Rec., vol. I, at 214-15 (emphasis in original).2
Notwithstanding the jury's finding of civil rights violations and its award of damages against both Mickelsen and Harper, the trial court concluded that the jury's finding of waiver covered all of the rights claimed by Bell under section 1983. Consequently, the court did not award Bell damages for these claims.
Bell argues on appeal that the district court erred in failing to award damages for the section 1983 claims. Specifically, he argues that the jury's answer on waiver, when combined with its award of damages, indicates the jury found that Bell had not waived all three of the claims pressed under section 1983, but only one or at most two of them. Mickelsen argues both that Bell had only one section 1983 claim, a contention that we reject summarily,3 and that the trial court correctly interpreted the special verdict as a jury finding that Bell had waived all of his rights asserted under section 1983.
The jury clearly found that Bell's civil rights were violated and also that a waiver had occurred. It is impossible to determine whether the jury believed that the waiver was effective as to all or only some of Bell's section 1983 claims. However, that determination is unnecessary. Because of ambiguities in the jury instructions and the special verdict questions, to which no objections were raised below, we hold that the issue was not preserved for appeal.
The trial court gave the jury two instructions on waiver. After defining the constitutional right of privacy, the court instructed the jury:
"[T]he right of privacy guaranteed under the Fourteenth Amendment is not absolute. The rights of every person to be left alone must be placed in the scales with the right of others under the First Amendment to communication. When a party voluntarily enters public life, he surrenders some of the privacy secured by law for those who elect not to place themselves in the public spotlight.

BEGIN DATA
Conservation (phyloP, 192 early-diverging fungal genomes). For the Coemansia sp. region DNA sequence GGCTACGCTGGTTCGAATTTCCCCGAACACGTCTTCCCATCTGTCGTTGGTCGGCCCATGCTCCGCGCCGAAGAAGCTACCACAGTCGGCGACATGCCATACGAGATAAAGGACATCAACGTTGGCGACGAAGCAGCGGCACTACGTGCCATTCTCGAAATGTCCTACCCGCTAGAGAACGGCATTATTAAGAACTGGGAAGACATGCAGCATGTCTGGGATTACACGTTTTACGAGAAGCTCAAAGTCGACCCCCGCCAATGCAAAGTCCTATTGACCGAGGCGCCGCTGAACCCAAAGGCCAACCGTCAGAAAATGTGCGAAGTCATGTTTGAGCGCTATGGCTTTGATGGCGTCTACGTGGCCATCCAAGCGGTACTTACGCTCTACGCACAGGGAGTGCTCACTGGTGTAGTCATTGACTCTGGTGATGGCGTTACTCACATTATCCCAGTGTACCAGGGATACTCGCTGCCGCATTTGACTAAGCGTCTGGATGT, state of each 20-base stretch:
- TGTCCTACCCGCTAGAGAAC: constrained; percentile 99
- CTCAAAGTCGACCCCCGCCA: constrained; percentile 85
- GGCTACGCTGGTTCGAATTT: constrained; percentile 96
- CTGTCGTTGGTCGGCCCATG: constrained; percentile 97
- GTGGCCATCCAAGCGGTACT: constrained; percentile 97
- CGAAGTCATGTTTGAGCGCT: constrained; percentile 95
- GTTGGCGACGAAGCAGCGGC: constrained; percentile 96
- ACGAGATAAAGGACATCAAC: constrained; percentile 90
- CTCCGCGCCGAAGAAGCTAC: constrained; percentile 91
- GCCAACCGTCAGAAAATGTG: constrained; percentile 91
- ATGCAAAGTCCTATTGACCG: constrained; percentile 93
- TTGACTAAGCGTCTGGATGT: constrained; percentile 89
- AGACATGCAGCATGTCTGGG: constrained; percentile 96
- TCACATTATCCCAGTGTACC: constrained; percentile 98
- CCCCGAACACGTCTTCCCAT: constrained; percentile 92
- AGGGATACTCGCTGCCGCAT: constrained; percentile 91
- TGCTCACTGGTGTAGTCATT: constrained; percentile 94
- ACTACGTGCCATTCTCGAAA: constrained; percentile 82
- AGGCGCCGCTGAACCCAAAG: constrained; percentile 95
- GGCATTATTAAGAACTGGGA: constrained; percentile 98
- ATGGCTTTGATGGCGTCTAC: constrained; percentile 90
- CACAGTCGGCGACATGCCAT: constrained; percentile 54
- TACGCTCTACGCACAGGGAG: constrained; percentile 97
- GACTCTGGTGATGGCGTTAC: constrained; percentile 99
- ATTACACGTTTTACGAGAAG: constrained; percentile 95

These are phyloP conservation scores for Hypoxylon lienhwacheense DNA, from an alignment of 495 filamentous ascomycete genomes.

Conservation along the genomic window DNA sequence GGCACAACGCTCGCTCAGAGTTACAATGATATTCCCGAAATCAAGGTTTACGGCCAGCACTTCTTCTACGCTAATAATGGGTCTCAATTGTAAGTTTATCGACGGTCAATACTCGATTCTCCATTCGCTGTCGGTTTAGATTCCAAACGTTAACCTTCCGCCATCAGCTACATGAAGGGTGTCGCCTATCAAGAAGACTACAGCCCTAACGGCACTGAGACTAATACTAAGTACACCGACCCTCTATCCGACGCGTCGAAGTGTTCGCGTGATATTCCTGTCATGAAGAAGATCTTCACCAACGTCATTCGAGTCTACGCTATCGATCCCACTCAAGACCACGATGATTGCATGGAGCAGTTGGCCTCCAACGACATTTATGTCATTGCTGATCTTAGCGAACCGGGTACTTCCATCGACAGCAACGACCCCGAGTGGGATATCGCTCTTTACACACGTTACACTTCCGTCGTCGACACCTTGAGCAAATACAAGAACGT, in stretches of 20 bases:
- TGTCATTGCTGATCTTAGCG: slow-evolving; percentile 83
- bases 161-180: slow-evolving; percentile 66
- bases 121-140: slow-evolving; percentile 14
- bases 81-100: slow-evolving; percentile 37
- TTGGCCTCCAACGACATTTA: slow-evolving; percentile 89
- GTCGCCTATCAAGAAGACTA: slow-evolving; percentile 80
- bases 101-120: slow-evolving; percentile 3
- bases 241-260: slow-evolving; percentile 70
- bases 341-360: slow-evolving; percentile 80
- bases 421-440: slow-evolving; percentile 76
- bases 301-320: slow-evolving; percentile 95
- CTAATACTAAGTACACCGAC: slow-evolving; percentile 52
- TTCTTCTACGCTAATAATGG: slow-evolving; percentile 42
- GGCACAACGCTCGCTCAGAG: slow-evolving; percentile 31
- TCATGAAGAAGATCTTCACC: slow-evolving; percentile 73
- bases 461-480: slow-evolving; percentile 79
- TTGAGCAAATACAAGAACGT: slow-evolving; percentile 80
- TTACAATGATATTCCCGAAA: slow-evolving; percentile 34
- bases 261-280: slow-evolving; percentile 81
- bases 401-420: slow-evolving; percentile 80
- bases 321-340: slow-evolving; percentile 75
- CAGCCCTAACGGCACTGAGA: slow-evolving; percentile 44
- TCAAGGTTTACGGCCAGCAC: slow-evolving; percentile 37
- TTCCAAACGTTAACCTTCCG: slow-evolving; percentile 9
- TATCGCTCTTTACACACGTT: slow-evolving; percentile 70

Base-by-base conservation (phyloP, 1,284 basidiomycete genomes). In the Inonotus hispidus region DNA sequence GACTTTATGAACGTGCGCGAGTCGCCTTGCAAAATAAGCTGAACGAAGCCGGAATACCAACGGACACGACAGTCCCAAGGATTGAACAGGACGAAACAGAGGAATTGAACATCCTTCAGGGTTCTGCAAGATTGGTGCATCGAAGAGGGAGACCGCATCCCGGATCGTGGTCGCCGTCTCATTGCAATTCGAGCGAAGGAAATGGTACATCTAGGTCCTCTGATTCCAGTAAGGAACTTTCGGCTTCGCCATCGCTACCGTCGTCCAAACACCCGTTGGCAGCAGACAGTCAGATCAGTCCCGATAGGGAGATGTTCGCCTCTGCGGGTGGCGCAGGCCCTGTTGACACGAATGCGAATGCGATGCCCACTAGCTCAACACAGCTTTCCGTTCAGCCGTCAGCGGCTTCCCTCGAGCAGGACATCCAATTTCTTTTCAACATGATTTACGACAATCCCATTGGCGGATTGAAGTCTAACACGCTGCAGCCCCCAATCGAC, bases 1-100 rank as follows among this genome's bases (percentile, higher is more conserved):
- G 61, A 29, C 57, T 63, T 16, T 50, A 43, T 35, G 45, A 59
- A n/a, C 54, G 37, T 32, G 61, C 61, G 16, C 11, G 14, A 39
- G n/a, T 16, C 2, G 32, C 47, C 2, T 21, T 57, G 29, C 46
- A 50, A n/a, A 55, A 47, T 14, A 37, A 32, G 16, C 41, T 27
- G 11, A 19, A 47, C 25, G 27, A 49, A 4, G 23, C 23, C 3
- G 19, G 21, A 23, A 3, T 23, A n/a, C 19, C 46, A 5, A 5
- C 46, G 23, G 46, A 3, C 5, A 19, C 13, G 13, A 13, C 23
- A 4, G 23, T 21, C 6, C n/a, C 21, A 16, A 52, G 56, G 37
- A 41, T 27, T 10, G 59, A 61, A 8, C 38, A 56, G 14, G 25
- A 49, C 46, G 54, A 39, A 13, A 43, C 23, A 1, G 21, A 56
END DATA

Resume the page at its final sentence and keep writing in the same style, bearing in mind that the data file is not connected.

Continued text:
"It is for you to determine whether the plaintiff in this instance, by electing to run for Sheriff of Platte County, Wyoming, voluntarily waived any right that he might have had to the privacy of his prior identity."
Rec., vol. VI, at 1118-19. The court then instructed the jury on Bell's Witness Security Program claim, and told the jury that it had to determine whether Bell was within the program at the time the action arose, and, if so, whether the defendants had violated any of Bell's rights under the program. The court went on to say:
"It is the contention of the defendants that the plaintiff waived any rights he might have had to confidentiality under the Marshal Security Program by electing to run for public office or by waiver of his rights under the program. A party may waive rights guaranteed to him under the United States Constitution.
"A waiver is defined as an intentional relinquishment of a known right or privilege. The determination of whether or not there has been an intelligent waiver of a constitutionally protected right depends in each case upon facts and circumstances surrounding the case."
Id. at 1120.
These jury instructions are ambiguous because the jury could have understood them to mean either that a waiver of one of Bell's claimed rights necessarily was effective as a waiver of the other rights asserted, or that Bell could waive one of his claimed rights without thereby waiving the others.
The waiver issue was further confused by the trial court's subsequent admonition that "[i]f you find that plaintiff was deprived of any of his civil rights by the defendants acting under color of state law, you must return an award for that element, regardless of your other findings on damages." Id. at 1127 (emphasis added). The jury was never instructed that if it found Bell had waived all of his asserted rights, it should not award damages; rather, from the last passage we have quoted, the jury could easily have believed that it should award damages whether or not it found waiver. These ambiguities should have been rectified at trial.